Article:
Flat Feet: Characteristics and Treatment
You can treat flat feet if they're painful. One of the most common measures for correcting them is to wear custom insoles.
A person has flat feet when their entire soles are in contact with the ground while they’re standing. This is because their feet have fallen arches. This is a very frequent condition. Estimates indicate that 20% of the world’s population has it. It doesn’t usually cause pain and can develop both during childhood and over the subsequent years.
However, it can lead to poor leg alignment and this causes problems both in the ankles and in the knees. So, in today’s article, we’ll explain why they happen and how to treat them.
The causes of flat feet
It’s normal to have them in childhood since the arch of the foot is still forming during this stage. But, the arch never develops in some people and this is neither bad nor problematic. Flat feet can also form over the years. However, in this case, it usually affects only one foot. Also, it can happen due to aging, excessive use, injuries, and illness. Any of these situations lead to tendon damage and these are what “supports” the arch.
Certain factors increase the risk of having flat feet. Besides aging and injuries, which we already mentioned, they could also be due to obesity, diabetes, and rheumatoid arthritis. In fact, a study carried out at the University of Chile states that:
“Nutritional status has to do with increases in the prevalence of flat feet in children. Obesity has been linked to the morphological alteration of the foot in children from 6 to 10 years of age.”
Thus, it’s important to take care of your diet and especially your children’s diet. This is because obesity can impair the development of their muscles and skeleton.
What are the symptoms?
Most people with flat feet have no symptoms. However, some do feel pain in the inner leg. When the condition leads to a bad alignment, then pain can affect the ankles or the knees. Flat feet are associated with inward knees. This pathology is called genu valgum or “knock-knee.” It’s a skeletal and aesthetic problem you can even see with the naked eye.
Also, other symptoms that can lead to this condition are fatigue and leg heaviness. It may be difficult for people with flat feet to walk. In some cases, they may also have back problems.
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Treatments for flat feet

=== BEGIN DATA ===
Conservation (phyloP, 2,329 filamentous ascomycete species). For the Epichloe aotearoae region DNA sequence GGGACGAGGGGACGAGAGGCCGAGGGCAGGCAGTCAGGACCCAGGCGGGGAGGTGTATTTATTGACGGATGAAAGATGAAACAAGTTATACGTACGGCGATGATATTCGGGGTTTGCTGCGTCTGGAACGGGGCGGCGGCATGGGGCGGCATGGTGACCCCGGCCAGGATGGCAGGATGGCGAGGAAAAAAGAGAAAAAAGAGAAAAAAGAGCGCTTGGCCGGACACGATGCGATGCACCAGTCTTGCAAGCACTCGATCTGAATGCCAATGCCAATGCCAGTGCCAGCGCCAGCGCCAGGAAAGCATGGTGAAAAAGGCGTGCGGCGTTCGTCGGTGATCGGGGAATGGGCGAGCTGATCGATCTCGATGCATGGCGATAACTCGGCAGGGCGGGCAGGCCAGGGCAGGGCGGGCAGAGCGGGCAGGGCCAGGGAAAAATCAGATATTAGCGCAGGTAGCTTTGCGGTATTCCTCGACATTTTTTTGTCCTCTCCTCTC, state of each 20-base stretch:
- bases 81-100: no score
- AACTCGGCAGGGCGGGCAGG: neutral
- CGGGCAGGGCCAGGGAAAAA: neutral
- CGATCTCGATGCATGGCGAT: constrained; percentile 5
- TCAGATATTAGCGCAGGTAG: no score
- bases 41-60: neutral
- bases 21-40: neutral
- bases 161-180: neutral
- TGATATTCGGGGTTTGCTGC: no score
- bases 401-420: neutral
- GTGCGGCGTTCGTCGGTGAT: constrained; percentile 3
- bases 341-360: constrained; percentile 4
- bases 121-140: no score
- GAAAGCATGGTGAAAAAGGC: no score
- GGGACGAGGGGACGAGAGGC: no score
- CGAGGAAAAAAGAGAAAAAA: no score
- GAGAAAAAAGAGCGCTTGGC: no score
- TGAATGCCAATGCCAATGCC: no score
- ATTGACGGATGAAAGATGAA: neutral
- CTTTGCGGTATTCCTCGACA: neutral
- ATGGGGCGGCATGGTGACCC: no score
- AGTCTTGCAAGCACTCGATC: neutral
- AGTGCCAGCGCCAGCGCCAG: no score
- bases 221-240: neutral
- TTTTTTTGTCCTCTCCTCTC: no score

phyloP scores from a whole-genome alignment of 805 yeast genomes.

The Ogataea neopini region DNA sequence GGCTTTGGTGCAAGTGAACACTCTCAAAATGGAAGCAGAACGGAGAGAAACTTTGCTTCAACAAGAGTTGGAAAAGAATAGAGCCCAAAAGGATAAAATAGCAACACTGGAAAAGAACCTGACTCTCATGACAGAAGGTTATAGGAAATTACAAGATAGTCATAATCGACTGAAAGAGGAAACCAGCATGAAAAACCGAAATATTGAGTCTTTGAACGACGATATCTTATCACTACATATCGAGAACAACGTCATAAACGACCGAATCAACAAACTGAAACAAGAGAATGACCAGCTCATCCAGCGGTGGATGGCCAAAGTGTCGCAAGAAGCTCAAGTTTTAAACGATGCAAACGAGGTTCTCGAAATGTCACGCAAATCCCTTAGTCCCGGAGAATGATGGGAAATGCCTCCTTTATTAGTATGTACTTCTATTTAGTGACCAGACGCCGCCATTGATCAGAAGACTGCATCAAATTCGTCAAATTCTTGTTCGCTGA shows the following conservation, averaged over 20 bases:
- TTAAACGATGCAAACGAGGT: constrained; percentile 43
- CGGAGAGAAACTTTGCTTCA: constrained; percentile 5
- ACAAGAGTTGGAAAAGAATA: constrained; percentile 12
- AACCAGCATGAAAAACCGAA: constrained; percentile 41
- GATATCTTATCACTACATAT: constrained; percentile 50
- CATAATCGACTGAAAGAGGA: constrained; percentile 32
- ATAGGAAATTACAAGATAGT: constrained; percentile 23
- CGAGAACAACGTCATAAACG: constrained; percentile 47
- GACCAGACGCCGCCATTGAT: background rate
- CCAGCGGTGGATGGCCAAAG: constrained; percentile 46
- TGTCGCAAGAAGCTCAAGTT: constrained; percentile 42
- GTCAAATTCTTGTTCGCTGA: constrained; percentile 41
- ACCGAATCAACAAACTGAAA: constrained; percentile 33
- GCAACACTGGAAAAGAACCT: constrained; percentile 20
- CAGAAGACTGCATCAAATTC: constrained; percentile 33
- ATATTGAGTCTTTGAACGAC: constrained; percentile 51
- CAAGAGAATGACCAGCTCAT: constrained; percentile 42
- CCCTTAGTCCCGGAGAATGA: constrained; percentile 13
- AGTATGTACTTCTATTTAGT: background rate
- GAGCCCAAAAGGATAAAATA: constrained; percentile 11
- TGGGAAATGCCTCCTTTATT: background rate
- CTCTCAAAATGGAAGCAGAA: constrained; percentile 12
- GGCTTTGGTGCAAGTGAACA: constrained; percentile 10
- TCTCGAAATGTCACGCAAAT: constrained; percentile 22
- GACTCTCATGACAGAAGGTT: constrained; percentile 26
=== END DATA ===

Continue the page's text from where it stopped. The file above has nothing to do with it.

Many treatments can improve this condition if it’s causing pain.
- Stretching exercises: These are ideal for cases in which the Achilles tendon is shorter than normal.
- Footwear with structural support: This helps relieve pain and are much more comfortable than shoes that have little to no support.
- Orthopedic devices: These are supports for the arch. There are non-prescription options out there but can also have them custom made. Custom insoles perfectly fit the contour of your foot and reduce your symptoms.
- The ideal approach for children is to try to correct their flat feet with a set of exercises. However, they can begin to use custom soles from the age of 4. They’ll improve their foot alignment.
- Surgery is also a last-resort option. However, this is usually reserved for the most complicated cases. It’s usually for those people who also have a tendon rupture, for example.
Also, physiotherapy can be effective in the case of athletes with this condition. This is because many cases of flat feet are due to overload from injuries when running or when overcompensating while exercising. Physiotherapists and trainers can prevent this problem by helping these athletes improve their technique.
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Having flat feet is something that usually doesn’t cause discomfort or major problems. However, various forms of treatment can help in cases where they do occur. What’s important is to consult a doctor with any questions.
Also, it’s always a good idea to try to lose weight if you’re overweight. You can treat your pain with medication, but it’s much better to do stretches and other forms of physical therapy.